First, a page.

Texas relies heavily on other states’ coal, and keeps all its own

Texas received the most coal of any state in the country in 2015, while none of the 36 million short tons of coal produced in Texas leave the state, according to the latest coal distribution report released by the U.S. Department of Energy this week.

The majority of Texas’ coal, or 55.2 million short tons, came from Wyoming. Coal mines in Colorado, Virginia and Oklahoma gave Texas a combined nearly 800,000 short tons of coal in 2015.

As with other  states, Texas uses nearly all of its coal for electricity generation, and the remainder goes to industrial plants. Nearly 70 percent of the nation’s coal is transported by railroad, and nearly 93 percent of it is used for electricity.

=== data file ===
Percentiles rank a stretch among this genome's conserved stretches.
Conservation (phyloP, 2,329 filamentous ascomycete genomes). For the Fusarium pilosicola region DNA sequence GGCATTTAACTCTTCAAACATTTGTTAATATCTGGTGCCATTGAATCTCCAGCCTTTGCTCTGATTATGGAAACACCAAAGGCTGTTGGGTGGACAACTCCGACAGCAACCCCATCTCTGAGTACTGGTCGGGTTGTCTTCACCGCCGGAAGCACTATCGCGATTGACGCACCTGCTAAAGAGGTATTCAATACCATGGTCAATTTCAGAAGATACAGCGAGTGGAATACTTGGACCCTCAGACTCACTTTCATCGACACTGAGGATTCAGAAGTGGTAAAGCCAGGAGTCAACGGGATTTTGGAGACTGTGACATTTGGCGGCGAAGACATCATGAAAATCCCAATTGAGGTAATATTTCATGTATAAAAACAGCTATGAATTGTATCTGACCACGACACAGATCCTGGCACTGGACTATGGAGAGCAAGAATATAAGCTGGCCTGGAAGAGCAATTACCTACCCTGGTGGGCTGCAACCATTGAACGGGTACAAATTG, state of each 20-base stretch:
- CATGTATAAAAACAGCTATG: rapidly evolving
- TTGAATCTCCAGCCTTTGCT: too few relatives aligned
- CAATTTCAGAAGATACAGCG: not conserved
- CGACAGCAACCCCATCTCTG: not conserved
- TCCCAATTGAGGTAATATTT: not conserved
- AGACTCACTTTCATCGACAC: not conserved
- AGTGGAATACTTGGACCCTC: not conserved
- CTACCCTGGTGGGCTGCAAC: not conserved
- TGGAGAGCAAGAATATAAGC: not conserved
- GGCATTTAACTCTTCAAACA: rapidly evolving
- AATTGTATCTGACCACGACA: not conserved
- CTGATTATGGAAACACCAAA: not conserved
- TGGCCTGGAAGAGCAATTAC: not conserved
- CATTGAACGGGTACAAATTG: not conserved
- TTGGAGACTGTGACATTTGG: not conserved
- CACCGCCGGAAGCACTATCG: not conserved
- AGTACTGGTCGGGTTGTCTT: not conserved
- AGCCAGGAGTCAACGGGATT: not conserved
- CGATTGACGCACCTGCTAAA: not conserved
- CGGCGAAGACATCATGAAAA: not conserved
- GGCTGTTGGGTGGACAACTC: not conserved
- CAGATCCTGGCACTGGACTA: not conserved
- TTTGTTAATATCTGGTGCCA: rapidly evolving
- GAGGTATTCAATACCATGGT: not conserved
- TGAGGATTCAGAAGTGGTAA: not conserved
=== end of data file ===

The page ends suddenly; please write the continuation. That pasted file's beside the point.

Much of Texas-produced coal is known as brown, or dirty, coal, and comes from lignite, considered a low-quality coal due to its low heat content and high carbon content.

The low quality of Texas coal has played a role in the shut down of one of the state’s largest coal mines, the Jewett Mine, between Houston and Dallas. In August, NRG Energy pulled a contract with the mine to switch to cleaner-burning coal from the Wyoming’s Powder River Basin, the nation’s biggest source of coal. As a result, the Jewett mine owner, Colorado-based Westmoreland Coal, said  cut the mine’s roughly 250 jobs in December and January.